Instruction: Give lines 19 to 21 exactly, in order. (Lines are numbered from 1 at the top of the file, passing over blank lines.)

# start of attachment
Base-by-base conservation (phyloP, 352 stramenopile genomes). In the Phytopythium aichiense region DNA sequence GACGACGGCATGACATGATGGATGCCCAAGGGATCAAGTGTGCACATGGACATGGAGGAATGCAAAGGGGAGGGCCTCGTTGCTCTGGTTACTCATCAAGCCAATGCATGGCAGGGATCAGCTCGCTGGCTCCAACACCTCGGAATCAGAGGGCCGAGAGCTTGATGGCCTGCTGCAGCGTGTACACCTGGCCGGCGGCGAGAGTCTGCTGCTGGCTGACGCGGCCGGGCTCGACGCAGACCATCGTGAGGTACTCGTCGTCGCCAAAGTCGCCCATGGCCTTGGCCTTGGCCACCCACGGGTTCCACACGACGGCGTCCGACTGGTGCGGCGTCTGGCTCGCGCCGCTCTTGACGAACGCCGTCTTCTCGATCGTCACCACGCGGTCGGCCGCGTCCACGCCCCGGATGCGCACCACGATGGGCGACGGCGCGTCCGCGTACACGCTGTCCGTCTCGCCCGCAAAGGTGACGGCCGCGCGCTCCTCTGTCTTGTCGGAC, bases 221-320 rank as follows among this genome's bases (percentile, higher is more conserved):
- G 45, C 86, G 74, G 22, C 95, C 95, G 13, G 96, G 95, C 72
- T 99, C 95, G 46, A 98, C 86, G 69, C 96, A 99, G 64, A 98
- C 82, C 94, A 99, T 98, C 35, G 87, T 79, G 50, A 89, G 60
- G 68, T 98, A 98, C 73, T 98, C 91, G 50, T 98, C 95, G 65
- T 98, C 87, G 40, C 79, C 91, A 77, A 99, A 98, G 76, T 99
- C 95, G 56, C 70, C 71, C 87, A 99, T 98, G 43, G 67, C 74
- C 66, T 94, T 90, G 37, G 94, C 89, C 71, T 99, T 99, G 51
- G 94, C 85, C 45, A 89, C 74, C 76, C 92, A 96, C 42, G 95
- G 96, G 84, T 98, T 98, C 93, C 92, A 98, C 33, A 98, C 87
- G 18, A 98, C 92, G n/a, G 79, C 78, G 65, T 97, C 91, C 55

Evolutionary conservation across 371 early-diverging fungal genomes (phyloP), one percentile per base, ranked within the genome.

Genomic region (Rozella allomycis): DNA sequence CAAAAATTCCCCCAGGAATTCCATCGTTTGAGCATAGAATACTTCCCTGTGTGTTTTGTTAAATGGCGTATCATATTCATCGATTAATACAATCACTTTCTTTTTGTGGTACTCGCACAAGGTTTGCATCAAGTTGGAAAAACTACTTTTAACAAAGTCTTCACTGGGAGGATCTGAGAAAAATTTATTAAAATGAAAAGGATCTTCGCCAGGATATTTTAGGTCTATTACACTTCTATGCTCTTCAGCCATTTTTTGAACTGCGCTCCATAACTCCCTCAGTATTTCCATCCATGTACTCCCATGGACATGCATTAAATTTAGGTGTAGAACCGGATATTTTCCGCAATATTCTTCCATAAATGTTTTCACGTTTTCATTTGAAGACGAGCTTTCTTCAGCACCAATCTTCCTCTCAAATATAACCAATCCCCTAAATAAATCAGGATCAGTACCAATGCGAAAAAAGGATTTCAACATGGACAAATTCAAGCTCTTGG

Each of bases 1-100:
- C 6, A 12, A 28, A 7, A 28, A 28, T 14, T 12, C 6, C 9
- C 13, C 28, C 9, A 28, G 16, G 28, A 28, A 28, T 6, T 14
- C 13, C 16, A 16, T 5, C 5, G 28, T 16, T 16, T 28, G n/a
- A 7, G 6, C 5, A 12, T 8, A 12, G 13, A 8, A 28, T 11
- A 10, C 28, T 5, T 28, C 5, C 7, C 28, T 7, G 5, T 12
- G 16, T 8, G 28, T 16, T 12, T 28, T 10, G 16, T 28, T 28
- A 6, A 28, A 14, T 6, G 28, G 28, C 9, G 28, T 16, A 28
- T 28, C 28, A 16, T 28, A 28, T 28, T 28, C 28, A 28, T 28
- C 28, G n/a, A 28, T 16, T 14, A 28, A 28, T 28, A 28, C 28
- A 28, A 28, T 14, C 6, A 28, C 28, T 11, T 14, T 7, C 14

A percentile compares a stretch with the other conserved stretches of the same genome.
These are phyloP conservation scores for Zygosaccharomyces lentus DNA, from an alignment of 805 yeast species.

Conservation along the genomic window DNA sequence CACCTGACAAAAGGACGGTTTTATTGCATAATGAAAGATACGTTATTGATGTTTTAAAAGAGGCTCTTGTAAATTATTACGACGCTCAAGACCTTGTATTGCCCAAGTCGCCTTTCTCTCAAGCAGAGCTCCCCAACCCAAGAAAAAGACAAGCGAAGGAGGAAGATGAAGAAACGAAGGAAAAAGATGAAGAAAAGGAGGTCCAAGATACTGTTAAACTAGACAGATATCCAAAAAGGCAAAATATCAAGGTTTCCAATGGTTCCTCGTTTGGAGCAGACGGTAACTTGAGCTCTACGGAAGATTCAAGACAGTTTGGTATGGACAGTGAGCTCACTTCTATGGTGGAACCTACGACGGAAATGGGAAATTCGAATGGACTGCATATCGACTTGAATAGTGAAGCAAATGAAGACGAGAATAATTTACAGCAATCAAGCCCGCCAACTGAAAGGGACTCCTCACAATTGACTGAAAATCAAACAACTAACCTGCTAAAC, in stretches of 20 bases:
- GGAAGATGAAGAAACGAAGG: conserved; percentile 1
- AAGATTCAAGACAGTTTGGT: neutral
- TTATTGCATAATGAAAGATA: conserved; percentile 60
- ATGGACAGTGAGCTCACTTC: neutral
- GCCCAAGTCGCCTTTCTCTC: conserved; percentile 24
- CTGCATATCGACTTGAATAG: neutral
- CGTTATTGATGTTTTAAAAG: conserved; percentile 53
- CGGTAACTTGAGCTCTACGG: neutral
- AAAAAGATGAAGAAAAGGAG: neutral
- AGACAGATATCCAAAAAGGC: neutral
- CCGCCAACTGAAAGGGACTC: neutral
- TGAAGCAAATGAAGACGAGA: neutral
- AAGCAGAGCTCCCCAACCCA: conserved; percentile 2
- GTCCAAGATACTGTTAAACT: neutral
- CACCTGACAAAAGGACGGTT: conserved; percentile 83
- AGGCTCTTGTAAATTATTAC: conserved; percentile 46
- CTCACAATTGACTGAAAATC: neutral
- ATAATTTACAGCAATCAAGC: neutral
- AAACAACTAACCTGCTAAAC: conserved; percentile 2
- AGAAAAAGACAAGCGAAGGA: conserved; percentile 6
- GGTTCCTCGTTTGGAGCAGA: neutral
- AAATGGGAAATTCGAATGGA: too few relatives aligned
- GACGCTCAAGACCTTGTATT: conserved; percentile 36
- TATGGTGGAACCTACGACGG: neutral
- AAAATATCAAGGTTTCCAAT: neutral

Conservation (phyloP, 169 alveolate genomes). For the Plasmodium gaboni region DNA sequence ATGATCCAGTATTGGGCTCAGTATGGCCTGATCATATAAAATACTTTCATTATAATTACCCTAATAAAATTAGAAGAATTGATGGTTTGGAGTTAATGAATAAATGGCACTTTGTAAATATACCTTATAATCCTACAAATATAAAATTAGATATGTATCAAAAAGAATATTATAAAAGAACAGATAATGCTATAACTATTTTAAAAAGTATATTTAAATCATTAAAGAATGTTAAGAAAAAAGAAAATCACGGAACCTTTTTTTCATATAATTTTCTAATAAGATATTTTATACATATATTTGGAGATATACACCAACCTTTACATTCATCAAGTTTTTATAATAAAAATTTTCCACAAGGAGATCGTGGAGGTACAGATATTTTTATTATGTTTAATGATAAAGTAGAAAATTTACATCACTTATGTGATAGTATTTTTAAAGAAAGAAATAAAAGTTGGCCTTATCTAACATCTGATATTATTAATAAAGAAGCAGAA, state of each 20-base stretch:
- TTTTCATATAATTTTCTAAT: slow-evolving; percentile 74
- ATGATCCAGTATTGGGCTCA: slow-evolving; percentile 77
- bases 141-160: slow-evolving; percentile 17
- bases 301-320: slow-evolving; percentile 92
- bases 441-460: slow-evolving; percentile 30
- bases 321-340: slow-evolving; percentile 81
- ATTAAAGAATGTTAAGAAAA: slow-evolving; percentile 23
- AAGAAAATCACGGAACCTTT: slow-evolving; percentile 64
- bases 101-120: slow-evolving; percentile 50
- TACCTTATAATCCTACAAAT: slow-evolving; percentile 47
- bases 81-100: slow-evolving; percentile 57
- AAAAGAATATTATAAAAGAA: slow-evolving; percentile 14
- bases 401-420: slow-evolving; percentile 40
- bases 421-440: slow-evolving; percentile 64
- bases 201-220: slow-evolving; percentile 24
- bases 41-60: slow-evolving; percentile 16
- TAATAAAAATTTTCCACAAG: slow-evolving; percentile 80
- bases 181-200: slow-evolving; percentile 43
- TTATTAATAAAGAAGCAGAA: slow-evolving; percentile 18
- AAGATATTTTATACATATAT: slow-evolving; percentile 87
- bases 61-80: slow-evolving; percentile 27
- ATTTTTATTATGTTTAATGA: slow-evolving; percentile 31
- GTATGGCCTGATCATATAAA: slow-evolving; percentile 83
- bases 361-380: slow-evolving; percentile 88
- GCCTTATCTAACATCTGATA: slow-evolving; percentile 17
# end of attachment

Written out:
- A 10, C 28, T 5, T 28, C 5, C 7, C 28, T 7, G 5, T 12
- G 16, T 8, G 28, T 16, T 12, T 28, T 10, G 16, T 28, T 28
- A 6, A 28, A 14, T 6, G 28, G 28, C 9, G 28, T 16, A 28